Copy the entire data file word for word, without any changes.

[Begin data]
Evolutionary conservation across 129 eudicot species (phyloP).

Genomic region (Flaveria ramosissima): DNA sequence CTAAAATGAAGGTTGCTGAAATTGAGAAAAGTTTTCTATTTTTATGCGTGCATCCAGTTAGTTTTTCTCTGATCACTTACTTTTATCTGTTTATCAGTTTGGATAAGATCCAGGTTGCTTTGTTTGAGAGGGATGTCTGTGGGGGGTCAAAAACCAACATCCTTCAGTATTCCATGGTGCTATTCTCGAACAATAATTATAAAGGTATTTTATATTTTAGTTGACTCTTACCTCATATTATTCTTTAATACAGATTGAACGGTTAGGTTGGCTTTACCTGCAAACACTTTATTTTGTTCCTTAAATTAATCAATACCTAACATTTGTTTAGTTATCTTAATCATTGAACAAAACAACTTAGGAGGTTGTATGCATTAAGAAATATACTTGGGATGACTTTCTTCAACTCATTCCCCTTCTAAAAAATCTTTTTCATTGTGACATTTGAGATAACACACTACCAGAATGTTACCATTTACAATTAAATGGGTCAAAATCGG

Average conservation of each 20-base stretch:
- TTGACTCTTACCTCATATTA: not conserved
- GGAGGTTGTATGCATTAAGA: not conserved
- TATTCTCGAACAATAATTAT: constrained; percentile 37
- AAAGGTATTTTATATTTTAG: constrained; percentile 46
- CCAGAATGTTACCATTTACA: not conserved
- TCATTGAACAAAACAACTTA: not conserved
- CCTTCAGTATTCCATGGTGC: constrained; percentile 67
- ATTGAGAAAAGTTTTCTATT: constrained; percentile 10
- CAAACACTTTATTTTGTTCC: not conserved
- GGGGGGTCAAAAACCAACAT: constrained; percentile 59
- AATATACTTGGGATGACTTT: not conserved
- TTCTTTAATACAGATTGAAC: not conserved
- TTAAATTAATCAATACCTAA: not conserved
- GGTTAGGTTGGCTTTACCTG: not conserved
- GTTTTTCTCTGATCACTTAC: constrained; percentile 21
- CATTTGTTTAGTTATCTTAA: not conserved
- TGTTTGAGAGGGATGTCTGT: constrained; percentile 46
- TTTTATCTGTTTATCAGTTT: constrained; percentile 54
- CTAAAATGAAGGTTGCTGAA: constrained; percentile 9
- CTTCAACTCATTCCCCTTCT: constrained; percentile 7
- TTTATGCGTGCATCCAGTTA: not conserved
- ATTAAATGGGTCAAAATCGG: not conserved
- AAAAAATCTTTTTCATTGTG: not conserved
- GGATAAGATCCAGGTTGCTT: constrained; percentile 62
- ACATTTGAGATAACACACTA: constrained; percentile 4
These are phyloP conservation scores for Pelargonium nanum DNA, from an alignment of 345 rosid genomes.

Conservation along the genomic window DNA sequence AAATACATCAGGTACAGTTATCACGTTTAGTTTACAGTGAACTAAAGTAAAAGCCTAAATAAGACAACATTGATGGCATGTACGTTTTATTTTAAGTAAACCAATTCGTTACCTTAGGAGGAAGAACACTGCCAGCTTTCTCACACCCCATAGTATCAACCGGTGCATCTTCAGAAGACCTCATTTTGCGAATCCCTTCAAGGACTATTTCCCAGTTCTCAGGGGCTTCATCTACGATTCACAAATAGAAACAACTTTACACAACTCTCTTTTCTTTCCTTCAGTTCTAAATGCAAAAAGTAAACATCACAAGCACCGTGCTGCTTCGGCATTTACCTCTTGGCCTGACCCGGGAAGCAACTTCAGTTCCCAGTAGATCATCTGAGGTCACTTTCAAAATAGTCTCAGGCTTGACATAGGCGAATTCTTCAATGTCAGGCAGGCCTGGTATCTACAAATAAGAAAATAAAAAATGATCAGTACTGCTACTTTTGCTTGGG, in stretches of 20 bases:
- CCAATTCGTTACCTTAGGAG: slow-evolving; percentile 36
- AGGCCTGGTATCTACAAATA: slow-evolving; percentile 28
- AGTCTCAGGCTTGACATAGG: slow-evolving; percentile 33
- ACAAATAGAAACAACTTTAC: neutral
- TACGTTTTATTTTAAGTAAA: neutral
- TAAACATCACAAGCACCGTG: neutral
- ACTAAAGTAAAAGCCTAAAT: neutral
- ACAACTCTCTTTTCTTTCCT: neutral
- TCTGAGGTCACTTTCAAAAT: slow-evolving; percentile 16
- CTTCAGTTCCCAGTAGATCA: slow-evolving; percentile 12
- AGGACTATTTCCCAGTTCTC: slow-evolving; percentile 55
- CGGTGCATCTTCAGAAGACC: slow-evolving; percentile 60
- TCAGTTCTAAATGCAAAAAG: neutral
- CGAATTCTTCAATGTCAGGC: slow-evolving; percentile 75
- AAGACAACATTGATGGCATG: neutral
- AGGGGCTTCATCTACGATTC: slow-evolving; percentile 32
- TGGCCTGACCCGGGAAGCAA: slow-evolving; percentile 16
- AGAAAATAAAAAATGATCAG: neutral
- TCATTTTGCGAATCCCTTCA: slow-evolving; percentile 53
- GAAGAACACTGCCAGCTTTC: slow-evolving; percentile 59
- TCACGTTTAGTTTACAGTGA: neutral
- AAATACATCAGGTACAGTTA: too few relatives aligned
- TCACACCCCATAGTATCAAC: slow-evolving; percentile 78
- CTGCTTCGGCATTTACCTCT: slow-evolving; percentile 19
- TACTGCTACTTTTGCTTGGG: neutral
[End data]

Evolutionary conservation across 129 eudicot species (phyloP).

Genomic region (Flaveria ramosissima): DNA sequence CTAAAATGAAGGTTGCTGAAATTGAGAAAAGTTTTCTATTTTTATGCGTGCATCCAGTTAGTTTTTCTCTGATCACTTACTTTTATCTGTTTATCAGTTTGGATAAGATCCAGGTTGCTTTGTTTGAGAGGGATGTCTGTGGGGGGTCAAAAACCAACATCCTTCAGTATTCCATGGTGCTATTCTCGAACAATAATTATAAAGGTATTTTATATTTTAGTTGACTCTTACCTCATATTATTCTTTAATACAGATTGAACGGTTAGGTTGGCTTTACCTGCAAACACTTTATTTTGTTCCTTAAATTAATCAATACCTAACATTTGTTTAGTTATCTTAATCATTGAACAAAACAACTTAGGAGGTTGTATGCATTAAGAAATATACTTGGGATGACTTTCTTCAACTCATTCCCCTTCTAAAAAATCTTTTTCATTGTGACATTTGAGATAACACACTACCAGAATGTTACCATTTACAATTAAATGGGTCAAAATCGG

Average conservation of each 20-base stretch:
- TTGACTCTTACCTCATATTA: not conserved
- GGAGGTTGTATGCATTAAGA: not conserved
- TATTCTCGAACAATAATTAT: constrained; percentile 37
- AAAGGTATTTTATATTTTAG: constrained; percentile 46
- CCAGAATGTTACCATTTACA: not conserved
- TCATTGAACAAAACAACTTA: not conserved
- CCTTCAGTATTCCATGGTGC: constrained; percentile 67
- ATTGAGAAAAGTTTTCTATT: constrained; percentile 10
- CAAACACTTTATTTTGTTCC: not conserved
- GGGGGGTCAAAAACCAACAT: constrained; percentile 59
- AATATACTTGGGATGACTTT: not conserved
- TTCTTTAATACAGATTGAAC: not conserved
- TTAAATTAATCAATACCTAA: not conserved
- GGTTAGGTTGGCTTTACCTG: not conserved
- GTTTTTCTCTGATCACTTAC: constrained; percentile 21
- CATTTGTTTAGTTATCTTAA: not conserved
- TGTTTGAGAGGGATGTCTGT: constrained; percentile 46
- TTTTATCTGTTTATCAGTTT: constrained; percentile 54
- CTAAAATGAAGGTTGCTGAA: constrained; percentile 9
- CTTCAACTCATTCCCCTTCT: constrained; percentile 7
- TTTATGCGTGCATCCAGTTA: not conserved
- ATTAAATGGGTCAAAATCGG: not conserved
- AAAAAATCTTTTTCATTGTG: not conserved
- GGATAAGATCCAGGTTGCTT: constrained; percentile 62
- ACATTTGAGATAACACACTA: constrained; percentile 4
These are phyloP conservation scores for Pelargonium nanum DNA, from an alignment of 345 rosid genomes.

Conservation along the genomic window DNA sequence AAATACATCAGGTACAGTTATCACGTTTAGTTTACAGTGAACTAAAGTAAAAGCCTAAATAAGACAACATTGATGGCATGTACGTTTTATTTTAAGTAAACCAATTCGTTACCTTAGGAGGAAGAACACTGCCAGCTTTCTCACACCCCATAGTATCAACCGGTGCATCTTCAGAAGACCTCATTTTGCGAATCCCTTCAAGGACTATTTCCCAGTTCTCAGGGGCTTCATCTACGATTCACAAATAGAAACAACTTTACACAACTCTCTTTTCTTTCCTTCAGTTCTAAATGCAAAAAGTAAACATCACAAGCACCGTGCTGCTTCGGCATTTACCTCTTGGCCTGACCCGGGAAGCAACTTCAGTTCCCAGTAGATCATCTGAGGTCACTTTCAAAATAGTCTCAGGCTTGACATAGGCGAATTCTTCAATGTCAGGCAGGCCTGGTATCTACAAATAAGAAAATAAAAAATGATCAGTACTGCTACTTTTGCTTGGG, in stretches of 20 bases:
- CCAATTCGTTACCTTAGGAG: slow-evolving; percentile 36
- AGGCCTGGTATCTACAAATA: slow-evolving; percentile 28
- AGTCTCAGGCTTGACATAGG: slow-evolving; percentile 33
- ACAAATAGAAACAACTTTAC: neutral
- TACGTTTTATTTTAAGTAAA: neutral
- TAAACATCACAAGCACCGTG: neutral
- ACTAAAGTAAAAGCCTAAAT: neutral
- ACAACTCTCTTTTCTTTCCT: neutral
- TCTGAGGTCACTTTCAAAAT: slow-evolving; percentile 16
- CTTCAGTTCCCAGTAGATCA: slow-evolving; percentile 12
- AGGACTATTTCCCAGTTCTC: slow-evolving; percentile 55
- CGGTGCATCTTCAGAAGACC: slow-evolving; percentile 60
- TCAGTTCTAAATGCAAAAAG: neutral
- CGAATTCTTCAATGTCAGGC: slow-evolving; percentile 75
- AAGACAACATTGATGGCATG: neutral
- AGGGGCTTCATCTACGATTC: slow-evolving; percentile 32
- TGGCCTGACCCGGGAAGCAA: slow-evolving; percentile 16
- AGAAAATAAAAAATGATCAG: neutral
- TCATTTTGCGAATCCCTTCA: slow-evolving; percentile 53
- GAAGAACACTGCCAGCTTTC: slow-evolving; percentile 59
- TCACGTTTAGTTTACAGTGA: neutral
- AAATACATCAGGTACAGTTA: too few relatives aligned
- TCACACCCCATAGTATCAAC: slow-evolving; percentile 78
- CTGCTTCGGCATTTACCTCT: slow-evolving; percentile 19
- TACTGCTACTTTTGCTTGGG: neutral